US-led forces have been encountering pockets of stubborn resistance as they press ahead towards the Iraqi capital Baghdad.
In one of the longest-running challenges so far in the conflict, air strikes were called in on the southern port town of Umm Qasr to overcome about 120 Iraqis - including suspected elite Republican Guards - firing against US forces.
US aircraft have also bombed Iraqi positions in Nasiriya further north where an estimated 500 Iraqis - using tanks and mortars - stopped US Marines trying to secure a route through the town.
Coalition forces say they have advanced half-way to the Iraqi capital, and have been involved in clashes near the holy town of Najaf in the desert just 160 kilometres (100 miles) south of the city.
In Baghdad - which is being hit by fresh air strikes - senior Iraqi officials have been holding news conferences, praising the Iraqi "heroes" and vowing to punish the "mercenaries" once they reach towns.
At least 77 people have been killed in the southern city of Basra and 366 wounded, they said.
Coalition officials have confirmed that the city was bombed on Saturday night - but a UK spokesman said the reported casualty figure "cannot be right".
Iraqi Vice-President Taha Yassin Ramadan said Iraqis had captured 35 American prisoners of war, and promised to produce them for the television cameras later on Sunday.
But US officials say none of their soldiers have been seized.
The final hours of the battle for Umm Qasr were shown live on television.
The pictures show tanks and then a US Marine Harrier jet bomb the building where the Iraqis were holding out, and firing from the compound stop.
It is not known how many Iraqis were killed.
The battle had been going on for more than 36 hours after US forces secured the harbour - Iraq's only deep-water port.
Coalition forces have so far been unable to use the port.
Iraq's Information Minister Mohammed Saeed Al-Sahaf praised Iraqi "heroes" at Umm Qasr saying US and UK "mercenaries" were in for "shock and awe" - using the coalition term for the tactics being used in the war against Saddam Hussein.
In other developments:
- Iraqi authorities search the Tigris River in Baghdad for what witnesses say was a coalition pilot ejecting over the city - but coalition spokesmen say no pilot is missing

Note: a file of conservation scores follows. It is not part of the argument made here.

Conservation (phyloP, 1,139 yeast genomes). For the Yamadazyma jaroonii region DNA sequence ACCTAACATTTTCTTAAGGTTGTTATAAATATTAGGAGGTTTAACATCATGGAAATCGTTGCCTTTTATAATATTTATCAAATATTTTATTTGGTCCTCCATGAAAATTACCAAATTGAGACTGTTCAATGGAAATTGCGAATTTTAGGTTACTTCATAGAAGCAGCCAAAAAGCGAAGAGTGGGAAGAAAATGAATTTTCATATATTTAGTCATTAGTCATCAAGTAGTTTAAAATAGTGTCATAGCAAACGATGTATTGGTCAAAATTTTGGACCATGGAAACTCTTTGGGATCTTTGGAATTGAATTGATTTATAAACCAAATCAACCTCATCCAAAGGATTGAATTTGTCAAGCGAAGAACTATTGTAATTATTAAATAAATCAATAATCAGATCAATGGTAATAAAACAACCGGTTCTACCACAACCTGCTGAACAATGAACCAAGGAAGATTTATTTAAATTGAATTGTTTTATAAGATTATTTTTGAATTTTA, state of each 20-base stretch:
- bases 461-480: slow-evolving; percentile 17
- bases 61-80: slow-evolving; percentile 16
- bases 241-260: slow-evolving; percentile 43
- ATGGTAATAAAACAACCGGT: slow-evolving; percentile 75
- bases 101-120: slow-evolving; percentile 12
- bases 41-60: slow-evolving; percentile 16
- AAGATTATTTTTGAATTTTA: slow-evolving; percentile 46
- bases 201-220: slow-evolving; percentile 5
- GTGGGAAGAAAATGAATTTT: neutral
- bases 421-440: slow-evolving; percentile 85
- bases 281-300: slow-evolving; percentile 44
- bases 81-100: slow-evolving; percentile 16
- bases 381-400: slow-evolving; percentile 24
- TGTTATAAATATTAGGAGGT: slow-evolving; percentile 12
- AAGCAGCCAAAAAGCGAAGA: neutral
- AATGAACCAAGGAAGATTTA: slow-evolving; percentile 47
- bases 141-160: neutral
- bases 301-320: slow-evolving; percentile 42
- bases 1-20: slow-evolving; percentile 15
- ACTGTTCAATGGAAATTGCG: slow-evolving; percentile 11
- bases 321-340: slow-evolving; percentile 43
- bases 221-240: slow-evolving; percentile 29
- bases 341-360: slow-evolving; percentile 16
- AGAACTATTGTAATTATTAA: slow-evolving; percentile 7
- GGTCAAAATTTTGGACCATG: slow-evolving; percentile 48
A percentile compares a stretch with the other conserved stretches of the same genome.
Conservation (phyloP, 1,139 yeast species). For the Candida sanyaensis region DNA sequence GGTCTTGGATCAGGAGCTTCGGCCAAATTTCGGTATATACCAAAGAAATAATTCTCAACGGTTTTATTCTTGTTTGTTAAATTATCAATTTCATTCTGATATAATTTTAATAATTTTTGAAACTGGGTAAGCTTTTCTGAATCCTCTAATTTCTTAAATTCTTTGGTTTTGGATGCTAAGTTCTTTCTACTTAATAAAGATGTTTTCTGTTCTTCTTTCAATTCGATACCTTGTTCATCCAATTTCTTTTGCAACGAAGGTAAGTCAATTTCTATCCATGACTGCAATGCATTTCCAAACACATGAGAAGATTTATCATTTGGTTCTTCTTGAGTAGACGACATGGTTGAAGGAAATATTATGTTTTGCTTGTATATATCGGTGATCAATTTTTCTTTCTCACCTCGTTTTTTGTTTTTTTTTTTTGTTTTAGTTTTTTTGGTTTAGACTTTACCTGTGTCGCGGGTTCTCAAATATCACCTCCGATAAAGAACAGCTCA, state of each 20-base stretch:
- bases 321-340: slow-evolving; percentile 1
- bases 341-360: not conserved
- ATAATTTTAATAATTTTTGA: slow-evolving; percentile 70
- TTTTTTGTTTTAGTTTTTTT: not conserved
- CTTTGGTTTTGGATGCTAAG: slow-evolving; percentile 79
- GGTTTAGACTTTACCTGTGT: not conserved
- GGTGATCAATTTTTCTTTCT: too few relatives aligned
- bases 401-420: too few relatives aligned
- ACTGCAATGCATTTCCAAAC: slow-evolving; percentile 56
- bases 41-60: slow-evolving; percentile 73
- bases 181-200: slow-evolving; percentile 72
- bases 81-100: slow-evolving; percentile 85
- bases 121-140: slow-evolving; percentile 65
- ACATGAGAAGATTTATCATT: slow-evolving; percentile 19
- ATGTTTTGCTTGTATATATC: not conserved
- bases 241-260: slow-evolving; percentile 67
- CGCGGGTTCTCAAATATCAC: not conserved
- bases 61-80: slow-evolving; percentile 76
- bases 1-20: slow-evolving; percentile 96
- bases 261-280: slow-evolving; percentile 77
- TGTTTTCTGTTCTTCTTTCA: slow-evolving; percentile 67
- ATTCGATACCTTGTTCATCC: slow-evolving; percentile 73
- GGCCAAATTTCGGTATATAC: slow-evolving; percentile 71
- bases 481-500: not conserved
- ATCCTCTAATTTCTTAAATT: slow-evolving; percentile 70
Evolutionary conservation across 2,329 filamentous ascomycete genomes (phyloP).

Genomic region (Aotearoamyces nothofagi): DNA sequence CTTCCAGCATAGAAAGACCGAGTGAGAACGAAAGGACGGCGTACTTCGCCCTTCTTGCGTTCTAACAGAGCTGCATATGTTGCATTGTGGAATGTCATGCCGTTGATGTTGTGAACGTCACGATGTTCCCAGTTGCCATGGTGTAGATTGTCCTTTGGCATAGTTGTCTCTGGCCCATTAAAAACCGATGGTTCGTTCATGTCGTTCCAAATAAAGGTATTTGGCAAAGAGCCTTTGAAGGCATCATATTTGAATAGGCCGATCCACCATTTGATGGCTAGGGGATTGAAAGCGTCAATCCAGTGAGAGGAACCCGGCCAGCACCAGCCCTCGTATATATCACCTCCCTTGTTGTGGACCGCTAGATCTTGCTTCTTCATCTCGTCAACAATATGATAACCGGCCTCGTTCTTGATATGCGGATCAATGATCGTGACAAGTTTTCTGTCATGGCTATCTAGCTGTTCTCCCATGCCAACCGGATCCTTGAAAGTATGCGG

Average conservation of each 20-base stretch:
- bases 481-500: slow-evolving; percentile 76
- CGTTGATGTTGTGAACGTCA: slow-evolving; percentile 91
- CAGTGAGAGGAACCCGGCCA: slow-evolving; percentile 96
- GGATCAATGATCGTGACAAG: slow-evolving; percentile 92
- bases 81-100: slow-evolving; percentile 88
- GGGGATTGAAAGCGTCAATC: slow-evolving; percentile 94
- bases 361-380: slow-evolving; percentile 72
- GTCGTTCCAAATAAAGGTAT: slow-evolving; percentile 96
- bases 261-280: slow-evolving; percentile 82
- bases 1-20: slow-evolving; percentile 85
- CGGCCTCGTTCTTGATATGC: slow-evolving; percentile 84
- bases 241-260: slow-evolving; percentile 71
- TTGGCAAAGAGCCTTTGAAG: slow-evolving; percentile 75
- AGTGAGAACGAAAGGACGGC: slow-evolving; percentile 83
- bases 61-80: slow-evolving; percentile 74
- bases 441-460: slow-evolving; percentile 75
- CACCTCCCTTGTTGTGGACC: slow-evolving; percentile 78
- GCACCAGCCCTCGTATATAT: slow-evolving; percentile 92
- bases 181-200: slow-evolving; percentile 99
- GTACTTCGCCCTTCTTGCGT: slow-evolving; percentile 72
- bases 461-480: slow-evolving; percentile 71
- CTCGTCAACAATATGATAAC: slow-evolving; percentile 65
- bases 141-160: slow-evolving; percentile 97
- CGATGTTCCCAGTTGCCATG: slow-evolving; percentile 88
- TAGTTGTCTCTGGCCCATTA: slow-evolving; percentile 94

- A British RAF Tornado aircraft is missing after failing to return from a mission, central command in Qatar says. British military sources said it may have been shot down by US Patriot missile batteries.
- British intelligence reports suggest Iraqi President Saddam Hussein emerged alive from the initial US air raid on Baghdad but left the area in an ambulance, Foreign Office Minister Mike O'Brien says
- In northern Kuwait, one US soldier is killed and 12 others injured in a grenade attack at a US military camp; the main suspect - a US soldier - is arrested
- Four heavy bombs are dropped by US planes in northern areas controlled by the militant Islamist group Ansar al-Islam, which is suspected of having links with Osama Bin Laden's al-Qaeda network
- The Pentagon says the US is having discussions with some Iraqi leaders, urging them to capitulate.
- The Pentagon also says that Iraq has not fired any
Scud missiles so far - and US forces have found no caches of weapons of mass destruction.
Baghdad was spared intensive bombing overnight, but bombing resumed again after 1200 GMT with a series of huge explosions - two near the city centre.
Large numbers of US troops are moving towards the capital in a three-mile-long column from Basra.
The BBC's Rageh Omaar says the city is shrouded by a choking black haze from Iraqi fires lit to confuse the coalition planes.
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But US forces have been halted by Iraqi troops about 70 km (45 miles) south-east of Najaf after about two hours of fighting.
Iraqi television said the local Ba'ath Party leader had been killed in the fighting.
It is the closest ground fighting to Baghdad since the war began on Thursday.
Minister Al-Sahaf said 106 civilians had been injured so far in Baghdad.